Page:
As a professional printing company, we have witnessed a fair amount of print file mistakes that have cost companies time and money while also delaying the production process. The act of catching mistakes when preparing a file for print might mean a missed deadline for you. However, discovering mistakes with print ready files after the fact can be even worse because this often requires making corrections and even reprinting the complete print run. You don’t want to be stuck with an inferior product that creates a less than professional impression of you or your company. Thankfully, most print file mistakes can be avoided and this article will share common mistakes and how you can avoid them.
Mask Files Are Not 100% Black
A mask file is necessary when you are ordering Spot UV and foil products. In general, a mask file is a separate file that tells the press exactly where you want the Spot UV or foil placed on the printed materials. In order to highlight where to place them, all elements in the artwork need to be removed (or turned to 100% white) except for the area on the product where the Spot UV/foil will be placed. This is a necessary step as the press will not be able to determine the correct placement if there are other color values present while the press searches for the particular file value. Be sure the file does not contain a gradient as the black must contain a solid edge.
Files Do Not Contain Bleed
Adding bleed to your artwork is an important step because this is where you extend your background past the edge of the artwork. This ensures there will not be a white stripe that is visible to others along the edge of the printed product. Keep in mind that each professional printer has different bleed requirements and these requirements can also differ for each project. Before you finish preparing a file for print, be sure and ask your printer about the specific bleed requirements for your project.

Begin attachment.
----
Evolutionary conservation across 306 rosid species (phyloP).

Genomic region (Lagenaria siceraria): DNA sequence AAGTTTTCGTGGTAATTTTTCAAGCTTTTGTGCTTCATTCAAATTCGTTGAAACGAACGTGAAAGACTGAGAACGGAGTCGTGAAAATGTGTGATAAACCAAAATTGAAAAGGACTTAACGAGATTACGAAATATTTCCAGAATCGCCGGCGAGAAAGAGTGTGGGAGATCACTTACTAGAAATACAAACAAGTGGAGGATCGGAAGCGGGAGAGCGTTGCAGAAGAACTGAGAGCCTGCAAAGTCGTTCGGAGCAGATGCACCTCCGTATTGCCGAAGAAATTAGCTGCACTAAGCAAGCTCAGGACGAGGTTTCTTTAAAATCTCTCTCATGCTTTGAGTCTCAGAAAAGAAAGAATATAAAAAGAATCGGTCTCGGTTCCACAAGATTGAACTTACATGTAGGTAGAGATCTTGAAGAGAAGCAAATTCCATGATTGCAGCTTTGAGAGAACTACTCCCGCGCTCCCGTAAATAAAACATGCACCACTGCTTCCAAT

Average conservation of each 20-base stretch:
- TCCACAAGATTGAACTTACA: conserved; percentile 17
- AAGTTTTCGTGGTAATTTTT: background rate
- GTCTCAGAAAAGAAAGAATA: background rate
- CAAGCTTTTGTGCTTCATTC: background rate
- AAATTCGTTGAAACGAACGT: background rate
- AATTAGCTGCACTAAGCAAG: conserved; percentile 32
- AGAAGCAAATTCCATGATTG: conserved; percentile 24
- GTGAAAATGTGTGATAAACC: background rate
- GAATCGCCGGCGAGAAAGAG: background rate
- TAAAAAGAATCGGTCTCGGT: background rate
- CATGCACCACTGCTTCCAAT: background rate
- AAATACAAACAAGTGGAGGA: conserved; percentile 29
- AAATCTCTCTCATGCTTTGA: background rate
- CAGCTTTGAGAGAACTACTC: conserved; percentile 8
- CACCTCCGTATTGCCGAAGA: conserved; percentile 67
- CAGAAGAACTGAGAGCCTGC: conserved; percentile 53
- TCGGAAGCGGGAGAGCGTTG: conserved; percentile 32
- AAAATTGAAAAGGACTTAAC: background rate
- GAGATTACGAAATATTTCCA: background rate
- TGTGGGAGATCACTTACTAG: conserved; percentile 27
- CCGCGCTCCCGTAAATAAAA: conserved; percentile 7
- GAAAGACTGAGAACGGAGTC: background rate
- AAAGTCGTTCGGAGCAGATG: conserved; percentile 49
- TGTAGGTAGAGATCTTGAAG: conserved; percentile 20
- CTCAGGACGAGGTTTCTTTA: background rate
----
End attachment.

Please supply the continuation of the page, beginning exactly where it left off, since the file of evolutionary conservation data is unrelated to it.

Choosing The Wrong Paper
If you choose the wrong paper stock for your project, this can be a costly mistake. For example, you might feel that a thick, textured cardstock is the best option for a high-quality project because this is not always the case. This paper stock might be an ideal choice for business cards, invitations, or announcements that the public will likely keep for an extended period of time. On the other hand, it can be a waste of money on promotional items or product catalogs that consumers will likely throw away in the future.
The decision to only print on very thin paper is not always ideal. The use of very thin paper can save money but it might not deliver the desired look. Light paper is an ideal choice for newspapers, flyers, and newsletters that don’t need heavy paper or high-resolution images. Not sure which stock to use? Talk to your printing company to determine which paper is best for your project.
Resolution Is Too Low
Print files need to be at least 300 PPI for print jobs. In order to avoid low resolution, set your document resolution to 300 PPI before the design creation process begins. In addition, make sure your raster images or photos are already set to 300 PPI before they are placed in the print file. You should also avoid obtaining your images from random websites because of copyright issues and the resolution of the images might be too low. In other words, be sure and use high resolution, print-quality image files that you can get from professional image sources.
Before uploading any print ready files, take the time to look them over carefully to make sure you haven’t forgotten any aspects of the project. You can also reach out to our experts at Driftwood Printing with any additional questions.
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